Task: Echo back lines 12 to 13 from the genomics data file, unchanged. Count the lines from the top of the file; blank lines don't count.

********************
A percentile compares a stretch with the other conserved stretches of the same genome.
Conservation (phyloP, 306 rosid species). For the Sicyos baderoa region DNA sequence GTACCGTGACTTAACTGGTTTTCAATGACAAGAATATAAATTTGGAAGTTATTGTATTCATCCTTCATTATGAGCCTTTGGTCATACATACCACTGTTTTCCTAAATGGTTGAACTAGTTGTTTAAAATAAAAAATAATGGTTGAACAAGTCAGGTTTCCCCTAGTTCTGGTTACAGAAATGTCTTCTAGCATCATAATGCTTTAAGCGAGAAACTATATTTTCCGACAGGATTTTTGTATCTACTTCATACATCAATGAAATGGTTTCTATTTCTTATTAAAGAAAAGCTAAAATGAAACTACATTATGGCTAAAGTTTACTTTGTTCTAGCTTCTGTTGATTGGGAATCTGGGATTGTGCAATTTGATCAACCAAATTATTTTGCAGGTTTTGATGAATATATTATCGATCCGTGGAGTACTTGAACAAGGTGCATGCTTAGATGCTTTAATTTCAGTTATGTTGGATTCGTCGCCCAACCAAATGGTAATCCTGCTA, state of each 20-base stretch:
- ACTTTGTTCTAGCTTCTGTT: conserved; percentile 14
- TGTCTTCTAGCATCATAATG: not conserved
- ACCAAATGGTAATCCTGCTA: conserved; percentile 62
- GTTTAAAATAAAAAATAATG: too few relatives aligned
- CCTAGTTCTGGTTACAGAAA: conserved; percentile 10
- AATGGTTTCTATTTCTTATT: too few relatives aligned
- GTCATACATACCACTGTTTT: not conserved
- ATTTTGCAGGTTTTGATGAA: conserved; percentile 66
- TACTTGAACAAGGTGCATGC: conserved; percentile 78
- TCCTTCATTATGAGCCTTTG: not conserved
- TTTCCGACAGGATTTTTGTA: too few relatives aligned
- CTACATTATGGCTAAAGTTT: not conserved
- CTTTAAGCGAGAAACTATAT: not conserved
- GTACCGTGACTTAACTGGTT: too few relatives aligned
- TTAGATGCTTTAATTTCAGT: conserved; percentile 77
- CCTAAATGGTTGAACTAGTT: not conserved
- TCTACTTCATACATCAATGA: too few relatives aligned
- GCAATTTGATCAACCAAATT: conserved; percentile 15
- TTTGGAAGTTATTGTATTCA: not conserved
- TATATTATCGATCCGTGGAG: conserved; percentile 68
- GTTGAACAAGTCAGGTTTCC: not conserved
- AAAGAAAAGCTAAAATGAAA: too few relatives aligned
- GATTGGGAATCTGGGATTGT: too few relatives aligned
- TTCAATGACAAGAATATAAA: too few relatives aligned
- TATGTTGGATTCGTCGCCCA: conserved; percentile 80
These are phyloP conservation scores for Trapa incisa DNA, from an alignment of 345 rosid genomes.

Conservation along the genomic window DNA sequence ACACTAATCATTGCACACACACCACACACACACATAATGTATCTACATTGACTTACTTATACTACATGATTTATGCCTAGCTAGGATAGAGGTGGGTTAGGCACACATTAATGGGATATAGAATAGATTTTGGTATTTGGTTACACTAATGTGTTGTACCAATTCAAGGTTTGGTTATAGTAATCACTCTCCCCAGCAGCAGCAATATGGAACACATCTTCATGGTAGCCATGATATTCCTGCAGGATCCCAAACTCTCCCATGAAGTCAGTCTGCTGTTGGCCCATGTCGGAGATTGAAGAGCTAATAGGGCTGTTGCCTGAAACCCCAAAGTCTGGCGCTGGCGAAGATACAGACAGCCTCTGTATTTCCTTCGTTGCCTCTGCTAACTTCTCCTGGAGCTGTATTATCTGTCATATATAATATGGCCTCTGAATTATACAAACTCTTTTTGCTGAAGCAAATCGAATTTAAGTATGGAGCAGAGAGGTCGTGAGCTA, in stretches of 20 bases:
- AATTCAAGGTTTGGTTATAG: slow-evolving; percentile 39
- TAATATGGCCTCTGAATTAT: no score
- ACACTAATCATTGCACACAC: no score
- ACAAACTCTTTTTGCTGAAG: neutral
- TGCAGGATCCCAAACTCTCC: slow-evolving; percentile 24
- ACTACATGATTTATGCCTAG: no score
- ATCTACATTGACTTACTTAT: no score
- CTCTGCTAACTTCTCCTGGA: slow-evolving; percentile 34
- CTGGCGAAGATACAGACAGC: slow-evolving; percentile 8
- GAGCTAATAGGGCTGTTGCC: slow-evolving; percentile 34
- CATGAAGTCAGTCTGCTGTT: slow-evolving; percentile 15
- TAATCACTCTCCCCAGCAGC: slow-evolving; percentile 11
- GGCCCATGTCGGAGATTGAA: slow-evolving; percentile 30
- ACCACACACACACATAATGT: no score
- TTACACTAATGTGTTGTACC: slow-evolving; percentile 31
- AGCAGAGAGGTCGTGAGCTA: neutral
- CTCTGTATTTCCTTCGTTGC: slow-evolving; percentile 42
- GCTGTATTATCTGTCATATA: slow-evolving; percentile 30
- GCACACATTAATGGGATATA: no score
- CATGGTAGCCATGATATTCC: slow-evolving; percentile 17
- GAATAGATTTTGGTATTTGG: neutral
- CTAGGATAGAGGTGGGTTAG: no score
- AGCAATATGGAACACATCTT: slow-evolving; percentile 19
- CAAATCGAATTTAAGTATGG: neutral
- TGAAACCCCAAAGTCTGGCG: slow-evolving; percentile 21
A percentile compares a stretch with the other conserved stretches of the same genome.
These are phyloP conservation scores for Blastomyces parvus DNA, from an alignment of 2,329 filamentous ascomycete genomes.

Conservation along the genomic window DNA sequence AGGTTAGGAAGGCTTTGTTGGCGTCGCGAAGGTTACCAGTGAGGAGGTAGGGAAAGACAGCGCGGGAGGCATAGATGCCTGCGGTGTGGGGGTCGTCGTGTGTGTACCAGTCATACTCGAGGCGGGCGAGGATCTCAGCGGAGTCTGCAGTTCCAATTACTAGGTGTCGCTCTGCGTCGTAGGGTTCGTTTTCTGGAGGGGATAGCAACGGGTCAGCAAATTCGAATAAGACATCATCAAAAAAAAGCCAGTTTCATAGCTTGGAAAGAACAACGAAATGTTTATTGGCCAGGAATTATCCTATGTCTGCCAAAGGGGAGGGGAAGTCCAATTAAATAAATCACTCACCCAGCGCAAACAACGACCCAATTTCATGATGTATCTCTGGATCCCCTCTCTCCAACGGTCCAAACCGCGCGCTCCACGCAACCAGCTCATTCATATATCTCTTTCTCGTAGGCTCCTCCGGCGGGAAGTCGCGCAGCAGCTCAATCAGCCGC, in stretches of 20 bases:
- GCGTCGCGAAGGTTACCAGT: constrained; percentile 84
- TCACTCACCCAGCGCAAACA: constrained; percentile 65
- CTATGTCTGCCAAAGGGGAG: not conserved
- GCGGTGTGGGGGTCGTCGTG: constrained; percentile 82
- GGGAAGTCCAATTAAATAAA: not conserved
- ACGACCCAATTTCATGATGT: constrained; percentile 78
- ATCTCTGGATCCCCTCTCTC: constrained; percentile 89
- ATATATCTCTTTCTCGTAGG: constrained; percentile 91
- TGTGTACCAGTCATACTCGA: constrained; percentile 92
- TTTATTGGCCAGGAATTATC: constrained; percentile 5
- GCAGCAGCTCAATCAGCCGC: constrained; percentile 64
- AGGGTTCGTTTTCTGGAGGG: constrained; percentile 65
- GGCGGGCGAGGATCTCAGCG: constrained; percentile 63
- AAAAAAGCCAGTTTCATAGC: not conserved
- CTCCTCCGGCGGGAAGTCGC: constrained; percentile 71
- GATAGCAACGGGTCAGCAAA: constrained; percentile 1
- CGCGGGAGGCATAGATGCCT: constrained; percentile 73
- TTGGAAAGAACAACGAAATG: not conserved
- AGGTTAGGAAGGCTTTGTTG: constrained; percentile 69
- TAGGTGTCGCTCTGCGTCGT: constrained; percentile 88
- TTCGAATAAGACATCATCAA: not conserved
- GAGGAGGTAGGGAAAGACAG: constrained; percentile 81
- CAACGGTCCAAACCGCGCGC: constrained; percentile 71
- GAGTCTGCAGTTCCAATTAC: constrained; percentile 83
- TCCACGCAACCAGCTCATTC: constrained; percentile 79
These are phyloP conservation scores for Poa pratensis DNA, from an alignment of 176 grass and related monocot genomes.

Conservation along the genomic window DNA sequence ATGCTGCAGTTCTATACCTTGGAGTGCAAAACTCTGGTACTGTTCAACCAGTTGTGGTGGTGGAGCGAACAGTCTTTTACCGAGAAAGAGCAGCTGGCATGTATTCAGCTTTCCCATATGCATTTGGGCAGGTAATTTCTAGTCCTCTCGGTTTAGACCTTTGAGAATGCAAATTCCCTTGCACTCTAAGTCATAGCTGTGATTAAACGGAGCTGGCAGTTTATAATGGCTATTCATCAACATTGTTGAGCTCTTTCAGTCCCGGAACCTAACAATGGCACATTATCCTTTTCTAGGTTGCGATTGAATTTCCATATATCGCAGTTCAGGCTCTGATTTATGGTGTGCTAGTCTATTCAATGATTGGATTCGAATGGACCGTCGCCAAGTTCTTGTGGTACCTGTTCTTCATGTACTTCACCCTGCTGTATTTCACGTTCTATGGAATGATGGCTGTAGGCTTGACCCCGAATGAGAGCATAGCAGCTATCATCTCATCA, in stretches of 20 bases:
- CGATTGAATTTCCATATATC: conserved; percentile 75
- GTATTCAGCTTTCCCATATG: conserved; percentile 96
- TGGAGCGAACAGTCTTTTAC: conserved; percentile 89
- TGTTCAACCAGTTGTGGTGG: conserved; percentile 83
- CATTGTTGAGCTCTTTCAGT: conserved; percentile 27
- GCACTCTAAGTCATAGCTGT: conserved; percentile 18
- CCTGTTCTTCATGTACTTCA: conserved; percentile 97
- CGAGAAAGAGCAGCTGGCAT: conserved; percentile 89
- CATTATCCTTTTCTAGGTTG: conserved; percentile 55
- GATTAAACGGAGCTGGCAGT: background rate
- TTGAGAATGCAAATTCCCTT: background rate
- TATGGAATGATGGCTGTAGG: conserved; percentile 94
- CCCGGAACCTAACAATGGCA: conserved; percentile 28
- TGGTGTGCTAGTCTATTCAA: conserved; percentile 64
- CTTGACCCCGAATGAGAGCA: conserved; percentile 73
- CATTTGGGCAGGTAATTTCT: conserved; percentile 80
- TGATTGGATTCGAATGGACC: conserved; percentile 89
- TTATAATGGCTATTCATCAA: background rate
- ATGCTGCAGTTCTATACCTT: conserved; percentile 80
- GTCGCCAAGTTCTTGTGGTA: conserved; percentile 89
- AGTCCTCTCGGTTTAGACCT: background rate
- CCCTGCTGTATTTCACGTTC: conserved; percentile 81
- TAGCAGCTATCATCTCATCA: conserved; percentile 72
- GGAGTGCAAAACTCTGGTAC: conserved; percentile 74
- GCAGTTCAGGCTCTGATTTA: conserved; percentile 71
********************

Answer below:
- TCCTTCATTATGAGCCTTTG: not conserved
- TTTCCGACAGGATTTTTGTA: too few relatives aligned